Mongolia and FAO set sights on South-South Cooperation to boost agricultural development

The new agreement is designed to boost Mongolia’s agriculture with innovative approaches and tools from around the world.

Mongolia and FAO will work more closely together to promote international partnerships and exchanges that support sustainable agriculture in the East Asian country, the UN agency said today.
A new agreement, signed by FAO Director-General José Graziano da Silva and Mongolia’s agriculture minister Purev Sergelen today, will strengthen the partnership between FAO and Mongolia on South-South and Triangular Cooperation — a form of development partnership that boosts countries’ agricultural capacity by linking their policy makers and producers with experts and technologies from around the world. This includes other emerging economies that have built special expertise in specific agricultural sectors.
FAO will support Mongolia in working with a wider array of global partners, such as international organizations, research institutions, governments and the private sector, to make Mongolia’s food production more sustainable, strengthen its agribusiness and ensure lasting food security.
By bringing innovative approaches and tools to the country, these knowledge exchanges will benefit Mongolia’s National Livestock Programme and other high priority national agricultural development programmes, along with policies that aim to improve farmers’ incomes and living standards.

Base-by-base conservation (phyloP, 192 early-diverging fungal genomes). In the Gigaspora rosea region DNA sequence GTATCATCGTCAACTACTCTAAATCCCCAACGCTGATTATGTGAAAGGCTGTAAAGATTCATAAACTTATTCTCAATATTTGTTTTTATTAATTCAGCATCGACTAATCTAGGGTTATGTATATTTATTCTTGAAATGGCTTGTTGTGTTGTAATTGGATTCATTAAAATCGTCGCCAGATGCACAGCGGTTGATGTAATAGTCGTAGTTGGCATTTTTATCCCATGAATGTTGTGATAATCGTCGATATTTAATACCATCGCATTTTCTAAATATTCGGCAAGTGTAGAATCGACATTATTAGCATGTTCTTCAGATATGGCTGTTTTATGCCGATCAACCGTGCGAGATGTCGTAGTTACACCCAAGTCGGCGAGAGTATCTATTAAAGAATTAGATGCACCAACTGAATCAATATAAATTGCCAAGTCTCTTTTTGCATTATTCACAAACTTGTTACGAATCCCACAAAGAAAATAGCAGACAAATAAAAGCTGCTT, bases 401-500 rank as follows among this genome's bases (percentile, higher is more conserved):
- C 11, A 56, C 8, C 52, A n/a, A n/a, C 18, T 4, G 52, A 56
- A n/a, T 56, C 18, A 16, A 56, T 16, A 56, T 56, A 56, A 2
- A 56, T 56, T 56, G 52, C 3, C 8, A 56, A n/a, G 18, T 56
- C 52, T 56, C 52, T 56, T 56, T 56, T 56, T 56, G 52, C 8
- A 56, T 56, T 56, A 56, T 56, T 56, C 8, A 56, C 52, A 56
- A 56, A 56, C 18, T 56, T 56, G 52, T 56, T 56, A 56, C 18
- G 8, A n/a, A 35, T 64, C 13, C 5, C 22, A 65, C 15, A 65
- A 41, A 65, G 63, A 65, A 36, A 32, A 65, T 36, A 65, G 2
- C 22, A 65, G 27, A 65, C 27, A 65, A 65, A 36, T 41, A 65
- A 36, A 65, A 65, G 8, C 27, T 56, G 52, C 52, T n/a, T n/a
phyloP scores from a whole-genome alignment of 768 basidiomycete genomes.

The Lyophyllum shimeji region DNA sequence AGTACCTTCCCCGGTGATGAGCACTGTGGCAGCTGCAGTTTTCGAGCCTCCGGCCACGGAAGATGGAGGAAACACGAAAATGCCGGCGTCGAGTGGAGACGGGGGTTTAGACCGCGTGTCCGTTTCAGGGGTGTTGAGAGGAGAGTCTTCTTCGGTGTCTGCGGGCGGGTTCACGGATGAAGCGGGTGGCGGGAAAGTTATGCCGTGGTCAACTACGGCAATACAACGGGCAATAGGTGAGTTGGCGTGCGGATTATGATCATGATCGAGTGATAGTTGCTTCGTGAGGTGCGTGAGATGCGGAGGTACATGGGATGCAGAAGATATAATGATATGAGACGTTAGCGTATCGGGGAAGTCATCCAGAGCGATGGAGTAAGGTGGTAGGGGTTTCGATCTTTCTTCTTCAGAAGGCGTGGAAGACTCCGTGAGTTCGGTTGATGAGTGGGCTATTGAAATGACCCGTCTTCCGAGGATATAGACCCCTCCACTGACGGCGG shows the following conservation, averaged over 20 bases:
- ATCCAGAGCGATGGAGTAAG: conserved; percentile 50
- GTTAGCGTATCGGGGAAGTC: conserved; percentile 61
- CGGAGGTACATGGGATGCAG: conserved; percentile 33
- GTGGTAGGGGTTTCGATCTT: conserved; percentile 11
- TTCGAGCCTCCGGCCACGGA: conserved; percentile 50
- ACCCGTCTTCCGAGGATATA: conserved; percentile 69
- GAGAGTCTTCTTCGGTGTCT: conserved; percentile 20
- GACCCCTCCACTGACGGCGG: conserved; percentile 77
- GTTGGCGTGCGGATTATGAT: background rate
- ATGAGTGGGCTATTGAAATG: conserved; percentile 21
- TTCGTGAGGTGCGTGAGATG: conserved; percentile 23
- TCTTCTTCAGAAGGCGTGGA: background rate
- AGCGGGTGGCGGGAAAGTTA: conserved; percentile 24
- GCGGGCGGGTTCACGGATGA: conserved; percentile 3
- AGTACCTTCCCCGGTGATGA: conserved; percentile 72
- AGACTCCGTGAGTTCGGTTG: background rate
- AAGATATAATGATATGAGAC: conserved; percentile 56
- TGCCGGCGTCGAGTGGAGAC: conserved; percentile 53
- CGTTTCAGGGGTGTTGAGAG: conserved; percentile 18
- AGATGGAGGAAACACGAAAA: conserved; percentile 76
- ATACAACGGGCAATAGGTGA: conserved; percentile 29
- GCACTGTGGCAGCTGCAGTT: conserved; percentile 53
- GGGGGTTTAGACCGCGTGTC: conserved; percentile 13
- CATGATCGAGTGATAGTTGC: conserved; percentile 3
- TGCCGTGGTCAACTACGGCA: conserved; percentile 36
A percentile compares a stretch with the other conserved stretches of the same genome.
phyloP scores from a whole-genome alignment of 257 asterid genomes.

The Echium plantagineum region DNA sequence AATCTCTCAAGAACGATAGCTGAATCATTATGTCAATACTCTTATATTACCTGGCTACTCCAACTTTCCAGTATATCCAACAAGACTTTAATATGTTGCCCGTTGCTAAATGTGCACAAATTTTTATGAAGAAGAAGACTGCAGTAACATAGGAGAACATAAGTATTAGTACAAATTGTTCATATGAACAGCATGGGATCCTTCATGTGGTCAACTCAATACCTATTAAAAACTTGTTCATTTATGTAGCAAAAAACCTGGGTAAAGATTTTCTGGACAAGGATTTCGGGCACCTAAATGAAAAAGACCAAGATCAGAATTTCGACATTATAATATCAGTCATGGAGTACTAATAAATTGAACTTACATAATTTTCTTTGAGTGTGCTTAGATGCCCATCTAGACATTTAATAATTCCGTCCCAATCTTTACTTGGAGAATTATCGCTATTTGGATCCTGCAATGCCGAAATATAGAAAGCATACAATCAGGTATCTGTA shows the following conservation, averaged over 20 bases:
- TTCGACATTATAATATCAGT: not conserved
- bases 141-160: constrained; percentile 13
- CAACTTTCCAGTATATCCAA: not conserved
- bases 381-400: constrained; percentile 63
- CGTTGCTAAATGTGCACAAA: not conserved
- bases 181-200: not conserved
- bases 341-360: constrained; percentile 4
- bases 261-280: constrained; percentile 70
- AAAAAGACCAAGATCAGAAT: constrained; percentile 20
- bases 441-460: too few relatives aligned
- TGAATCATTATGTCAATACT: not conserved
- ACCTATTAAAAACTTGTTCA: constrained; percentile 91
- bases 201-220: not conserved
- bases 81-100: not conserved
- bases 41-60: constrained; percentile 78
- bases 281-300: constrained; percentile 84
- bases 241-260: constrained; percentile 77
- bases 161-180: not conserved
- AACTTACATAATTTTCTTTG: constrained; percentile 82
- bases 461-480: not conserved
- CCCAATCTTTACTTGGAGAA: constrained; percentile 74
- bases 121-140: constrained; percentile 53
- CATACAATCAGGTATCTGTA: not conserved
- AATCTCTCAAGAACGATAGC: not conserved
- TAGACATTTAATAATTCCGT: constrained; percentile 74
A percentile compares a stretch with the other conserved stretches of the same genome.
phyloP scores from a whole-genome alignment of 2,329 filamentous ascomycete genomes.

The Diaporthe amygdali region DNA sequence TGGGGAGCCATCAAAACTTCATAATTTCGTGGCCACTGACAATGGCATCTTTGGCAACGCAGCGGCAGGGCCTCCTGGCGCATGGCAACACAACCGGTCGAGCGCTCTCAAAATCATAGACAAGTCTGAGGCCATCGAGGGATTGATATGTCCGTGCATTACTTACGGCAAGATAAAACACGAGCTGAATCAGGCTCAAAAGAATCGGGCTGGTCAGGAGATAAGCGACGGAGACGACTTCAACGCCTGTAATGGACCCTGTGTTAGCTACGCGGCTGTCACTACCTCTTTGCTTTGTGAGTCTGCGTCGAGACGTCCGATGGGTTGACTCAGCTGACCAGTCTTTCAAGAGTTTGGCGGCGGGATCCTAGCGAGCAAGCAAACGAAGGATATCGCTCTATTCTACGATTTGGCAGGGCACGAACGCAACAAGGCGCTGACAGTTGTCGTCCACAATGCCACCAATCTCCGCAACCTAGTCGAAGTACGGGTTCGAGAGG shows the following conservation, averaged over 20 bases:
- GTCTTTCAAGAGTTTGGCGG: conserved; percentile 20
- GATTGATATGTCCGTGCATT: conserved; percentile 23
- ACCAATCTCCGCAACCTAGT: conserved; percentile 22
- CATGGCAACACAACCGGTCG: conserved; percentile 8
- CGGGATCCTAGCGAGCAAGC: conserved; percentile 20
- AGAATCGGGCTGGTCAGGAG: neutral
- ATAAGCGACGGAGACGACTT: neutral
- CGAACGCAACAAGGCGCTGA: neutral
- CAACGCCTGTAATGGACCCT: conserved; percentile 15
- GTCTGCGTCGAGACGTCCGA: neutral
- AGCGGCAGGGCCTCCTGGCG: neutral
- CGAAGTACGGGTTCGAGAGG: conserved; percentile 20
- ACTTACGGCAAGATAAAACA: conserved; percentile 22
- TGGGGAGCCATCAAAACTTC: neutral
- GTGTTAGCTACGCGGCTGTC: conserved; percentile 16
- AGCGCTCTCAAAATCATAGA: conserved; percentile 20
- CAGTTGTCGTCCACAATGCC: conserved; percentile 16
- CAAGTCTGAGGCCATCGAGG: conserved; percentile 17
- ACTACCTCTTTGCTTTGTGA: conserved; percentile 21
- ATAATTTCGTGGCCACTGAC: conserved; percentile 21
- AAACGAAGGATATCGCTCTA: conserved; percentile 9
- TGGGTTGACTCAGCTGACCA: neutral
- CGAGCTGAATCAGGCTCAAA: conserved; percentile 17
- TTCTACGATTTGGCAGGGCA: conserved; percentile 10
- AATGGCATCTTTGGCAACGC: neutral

Building on previous success
The new agreement builds on two previous successful South-South exchanges between China and Mongolia that FAO helped establish between 2010 and 2016.
In the last two years alone, some 775 producers, traders and policy makers across Mongolia received in-country training from Chinese experts, and more than 20 high-level Mongolian officials and experts participated in study tours to China, where they visited agricultural institutions, relevant farms and enterprises.
These multi-year exchange projects improved animal breeding, beekeeping, crop production and agribusiness, and introduced new technologies to the Mongolian agriculture sector – a sector that builds strongly on animal husbandry, potato farming and intensive vegetable farming.
Mongolian farmers also benefited from new varieties of fodder crops and improved cultivation technologies, which offer livestock keepers more options to keep their animals strong and healthy and will make animal husbandry overall more resilient against climate change.
In the area of crop farming, new vegetable and fruit varieties, along with effective greenhouse technologies, resulted in increased yields.
Local agricultural companies also expanded marketing and sale channels thanks to South-South exchanges and trade between China and Mongolia. 
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